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0239 History of the Expedition in Asia, 1927-1935 : vol.2
History of the Expedition in Asia, 1927-1935 : vol.2 / Page 239 (Color Image)

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doi: 10.20676/00000210
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A sewing-machine was bought as a present for the Torgut prince, or perhaps rather for his wife. A number of other gifts such as silks, silver ornaments, a gramophone etc. were also to be sent.


The start was delayed by several days' downpour, that made the roads impassable for cars. I was thus able to write many and long letters to each separate member of the Gobi-group. The digger CHIN was sent on ahead by train to Kueihua with the heavy baggage. Not until August 15th did MONTELL, GEORG and the driver DONGORA set off early in the morning on the long and adventurous journey to the Edsen-gol and BERGMAN. They had a number of spare parts for the car with them and two thousand dollars in silver in a couple of flat boxes that were placed under the floor-mat in the car. They reckoned on reaching Tsondol on the Edsen-gol by September 1st, and MONTELL wished to be in Peking again by the Ist of October.

Another who was intimately concerned with BERGMAN'S discoveries of 2,000-year old manuscripts in the Gobi desert was Professor LESSING. In order to help BERGMAN and if possible to give him some guidance for the planning of the autumn's excavations, LESSING plunged into the Chinese historical literature from this period to look for data concerning the Chinese defences and military campaigns in the tracts where BERGMAN was at work. These data regarding the struggles between the Chinese and the Huns he then collated and brought together in the form of a work, that subsequently was sent to BERGMAN to give him the historical background of the finds at the Edsen-gol.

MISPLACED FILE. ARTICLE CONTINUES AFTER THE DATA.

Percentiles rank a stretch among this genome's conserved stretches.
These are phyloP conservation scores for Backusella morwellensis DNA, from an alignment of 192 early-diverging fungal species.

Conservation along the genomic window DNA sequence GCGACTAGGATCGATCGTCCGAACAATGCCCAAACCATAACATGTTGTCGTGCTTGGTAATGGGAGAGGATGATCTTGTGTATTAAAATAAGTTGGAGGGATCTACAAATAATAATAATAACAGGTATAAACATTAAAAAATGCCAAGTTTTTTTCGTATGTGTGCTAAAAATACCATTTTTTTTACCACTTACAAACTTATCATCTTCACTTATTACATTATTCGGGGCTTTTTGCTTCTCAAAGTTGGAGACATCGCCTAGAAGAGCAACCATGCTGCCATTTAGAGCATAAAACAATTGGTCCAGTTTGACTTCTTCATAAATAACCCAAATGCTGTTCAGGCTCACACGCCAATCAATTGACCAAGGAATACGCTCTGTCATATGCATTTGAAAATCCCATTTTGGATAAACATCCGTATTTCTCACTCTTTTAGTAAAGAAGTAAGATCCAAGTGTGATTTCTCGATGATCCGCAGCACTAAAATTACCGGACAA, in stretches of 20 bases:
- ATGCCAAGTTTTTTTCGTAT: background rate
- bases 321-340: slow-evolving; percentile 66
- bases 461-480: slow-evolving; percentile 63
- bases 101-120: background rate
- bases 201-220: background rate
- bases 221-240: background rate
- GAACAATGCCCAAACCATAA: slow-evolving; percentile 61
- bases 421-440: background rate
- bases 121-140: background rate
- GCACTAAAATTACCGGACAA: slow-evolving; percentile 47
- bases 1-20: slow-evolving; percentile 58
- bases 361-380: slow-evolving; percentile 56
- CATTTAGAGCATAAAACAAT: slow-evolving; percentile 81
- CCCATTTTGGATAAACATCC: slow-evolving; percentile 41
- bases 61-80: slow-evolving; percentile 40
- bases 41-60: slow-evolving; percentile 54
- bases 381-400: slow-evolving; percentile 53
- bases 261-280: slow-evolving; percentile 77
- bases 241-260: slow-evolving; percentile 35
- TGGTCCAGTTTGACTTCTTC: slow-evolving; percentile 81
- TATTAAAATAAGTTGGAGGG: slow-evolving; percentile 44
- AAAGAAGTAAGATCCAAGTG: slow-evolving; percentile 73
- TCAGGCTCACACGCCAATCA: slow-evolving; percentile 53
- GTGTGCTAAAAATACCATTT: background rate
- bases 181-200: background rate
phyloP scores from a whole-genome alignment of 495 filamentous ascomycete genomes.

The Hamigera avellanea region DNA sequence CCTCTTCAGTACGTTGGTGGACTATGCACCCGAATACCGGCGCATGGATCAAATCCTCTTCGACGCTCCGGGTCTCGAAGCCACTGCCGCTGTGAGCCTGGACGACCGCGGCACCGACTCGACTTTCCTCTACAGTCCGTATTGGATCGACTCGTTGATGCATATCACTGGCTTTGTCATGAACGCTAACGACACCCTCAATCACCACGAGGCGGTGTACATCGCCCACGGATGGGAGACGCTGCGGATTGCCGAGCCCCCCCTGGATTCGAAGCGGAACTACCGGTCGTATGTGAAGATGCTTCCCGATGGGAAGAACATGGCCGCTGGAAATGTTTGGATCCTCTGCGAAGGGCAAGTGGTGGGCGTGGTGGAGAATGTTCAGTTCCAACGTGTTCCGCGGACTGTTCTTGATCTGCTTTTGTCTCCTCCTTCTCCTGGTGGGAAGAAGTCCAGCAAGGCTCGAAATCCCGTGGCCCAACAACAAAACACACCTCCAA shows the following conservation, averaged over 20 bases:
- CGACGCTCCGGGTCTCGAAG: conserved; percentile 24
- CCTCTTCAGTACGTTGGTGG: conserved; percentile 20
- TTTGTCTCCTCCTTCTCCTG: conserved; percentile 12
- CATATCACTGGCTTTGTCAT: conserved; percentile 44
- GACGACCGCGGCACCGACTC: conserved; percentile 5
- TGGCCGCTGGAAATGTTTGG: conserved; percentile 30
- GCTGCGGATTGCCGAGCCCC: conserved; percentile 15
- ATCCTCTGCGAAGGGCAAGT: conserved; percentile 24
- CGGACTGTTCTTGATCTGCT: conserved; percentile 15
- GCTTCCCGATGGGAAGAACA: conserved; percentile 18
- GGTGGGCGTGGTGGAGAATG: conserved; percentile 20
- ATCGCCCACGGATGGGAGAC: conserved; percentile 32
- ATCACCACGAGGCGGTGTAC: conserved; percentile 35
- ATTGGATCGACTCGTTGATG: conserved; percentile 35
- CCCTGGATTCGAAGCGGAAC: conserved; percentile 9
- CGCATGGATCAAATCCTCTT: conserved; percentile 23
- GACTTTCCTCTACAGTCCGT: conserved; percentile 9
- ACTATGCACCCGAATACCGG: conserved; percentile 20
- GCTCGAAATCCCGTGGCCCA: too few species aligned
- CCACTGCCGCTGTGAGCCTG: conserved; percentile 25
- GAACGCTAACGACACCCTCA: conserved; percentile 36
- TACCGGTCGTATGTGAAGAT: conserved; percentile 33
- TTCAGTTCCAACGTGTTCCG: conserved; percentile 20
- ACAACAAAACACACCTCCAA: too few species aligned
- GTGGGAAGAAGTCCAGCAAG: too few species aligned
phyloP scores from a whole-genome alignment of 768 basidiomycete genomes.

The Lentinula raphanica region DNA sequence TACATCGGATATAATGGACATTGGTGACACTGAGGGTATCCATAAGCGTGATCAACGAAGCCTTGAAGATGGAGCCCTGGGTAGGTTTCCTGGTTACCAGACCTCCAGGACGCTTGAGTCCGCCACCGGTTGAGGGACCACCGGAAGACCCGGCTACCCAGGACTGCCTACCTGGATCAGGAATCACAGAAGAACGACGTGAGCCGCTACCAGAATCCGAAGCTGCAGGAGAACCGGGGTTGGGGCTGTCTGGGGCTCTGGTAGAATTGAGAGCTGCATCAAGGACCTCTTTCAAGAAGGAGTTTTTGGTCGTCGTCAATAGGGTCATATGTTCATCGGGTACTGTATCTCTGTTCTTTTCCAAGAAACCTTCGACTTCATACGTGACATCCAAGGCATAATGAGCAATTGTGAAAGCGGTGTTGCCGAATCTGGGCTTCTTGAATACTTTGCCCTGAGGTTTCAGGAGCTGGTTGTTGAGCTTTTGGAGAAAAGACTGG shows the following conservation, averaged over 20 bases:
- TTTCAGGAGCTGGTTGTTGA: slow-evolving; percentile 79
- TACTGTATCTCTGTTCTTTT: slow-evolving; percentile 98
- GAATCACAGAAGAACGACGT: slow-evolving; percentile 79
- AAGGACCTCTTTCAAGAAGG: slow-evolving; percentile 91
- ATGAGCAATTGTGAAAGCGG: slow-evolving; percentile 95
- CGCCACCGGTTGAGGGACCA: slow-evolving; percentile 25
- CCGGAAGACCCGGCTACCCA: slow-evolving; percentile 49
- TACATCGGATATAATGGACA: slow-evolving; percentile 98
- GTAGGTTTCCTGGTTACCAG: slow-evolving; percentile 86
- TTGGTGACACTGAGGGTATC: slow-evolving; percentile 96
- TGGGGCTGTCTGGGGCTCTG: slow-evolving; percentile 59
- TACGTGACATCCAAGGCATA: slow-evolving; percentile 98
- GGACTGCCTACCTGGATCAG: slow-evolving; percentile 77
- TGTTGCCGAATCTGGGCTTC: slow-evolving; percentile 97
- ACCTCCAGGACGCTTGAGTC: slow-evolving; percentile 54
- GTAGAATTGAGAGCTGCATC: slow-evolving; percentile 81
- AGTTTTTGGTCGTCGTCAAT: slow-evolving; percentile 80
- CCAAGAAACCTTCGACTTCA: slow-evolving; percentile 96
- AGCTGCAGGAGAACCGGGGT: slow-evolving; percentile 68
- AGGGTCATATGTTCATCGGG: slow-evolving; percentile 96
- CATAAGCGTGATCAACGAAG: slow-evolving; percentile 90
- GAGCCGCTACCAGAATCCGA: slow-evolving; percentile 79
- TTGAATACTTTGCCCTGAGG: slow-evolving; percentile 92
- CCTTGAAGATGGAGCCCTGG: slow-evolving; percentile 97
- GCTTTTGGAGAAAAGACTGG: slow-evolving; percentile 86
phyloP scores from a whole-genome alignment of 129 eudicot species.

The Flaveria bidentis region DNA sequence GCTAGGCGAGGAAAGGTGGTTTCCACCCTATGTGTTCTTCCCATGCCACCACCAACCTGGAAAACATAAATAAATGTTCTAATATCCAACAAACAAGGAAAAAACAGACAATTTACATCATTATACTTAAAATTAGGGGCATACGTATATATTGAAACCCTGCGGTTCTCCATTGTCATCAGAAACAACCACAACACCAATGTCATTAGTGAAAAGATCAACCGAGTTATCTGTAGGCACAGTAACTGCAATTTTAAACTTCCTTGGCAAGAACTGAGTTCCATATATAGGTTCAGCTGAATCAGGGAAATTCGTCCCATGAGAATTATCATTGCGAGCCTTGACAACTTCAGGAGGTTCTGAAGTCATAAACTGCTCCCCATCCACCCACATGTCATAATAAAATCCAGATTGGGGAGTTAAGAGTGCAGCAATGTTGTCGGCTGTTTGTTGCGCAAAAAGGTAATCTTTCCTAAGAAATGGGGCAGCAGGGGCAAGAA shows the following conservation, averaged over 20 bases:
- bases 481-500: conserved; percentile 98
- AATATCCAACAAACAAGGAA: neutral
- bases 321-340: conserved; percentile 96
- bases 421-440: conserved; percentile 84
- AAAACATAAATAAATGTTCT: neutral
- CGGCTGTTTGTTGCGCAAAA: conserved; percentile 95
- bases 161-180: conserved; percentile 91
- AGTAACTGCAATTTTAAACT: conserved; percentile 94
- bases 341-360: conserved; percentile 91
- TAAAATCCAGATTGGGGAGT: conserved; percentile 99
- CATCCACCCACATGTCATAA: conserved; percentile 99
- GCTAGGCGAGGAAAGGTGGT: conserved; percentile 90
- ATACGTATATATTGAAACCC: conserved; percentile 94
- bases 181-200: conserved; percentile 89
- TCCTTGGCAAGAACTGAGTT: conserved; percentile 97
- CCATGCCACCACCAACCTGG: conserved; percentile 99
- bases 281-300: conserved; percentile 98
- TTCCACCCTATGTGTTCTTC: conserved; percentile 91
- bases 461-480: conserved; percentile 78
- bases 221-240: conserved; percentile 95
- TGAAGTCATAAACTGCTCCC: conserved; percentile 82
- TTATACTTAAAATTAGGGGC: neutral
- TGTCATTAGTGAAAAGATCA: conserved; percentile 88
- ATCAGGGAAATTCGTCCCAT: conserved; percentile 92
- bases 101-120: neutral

When the car had left, LESSING moved over to our house; and once more life in the old Imperial City resumed its even tenor. The 27th of August was one of those rather colourless week-days when it seemed that nothing happened. But there was an unexpected interruption in the form of three aeroplanes, that CHIANG KAI-SHEK had sent up from the south. They dropped some bombs over Peking, but only in the western part of the city, and we did not hear of anyone being injured. As a matter of fact the mosquitoes were more disturbing than such odd aeroplanes, for they were always pestering one.


During the middle of August there was a prolonged interruption of the postal connections with Sweden via Siberia, as on a couple of stretches between Shan-haikuan and Tientsin the railway had been flooded in consequence of the heavy rains,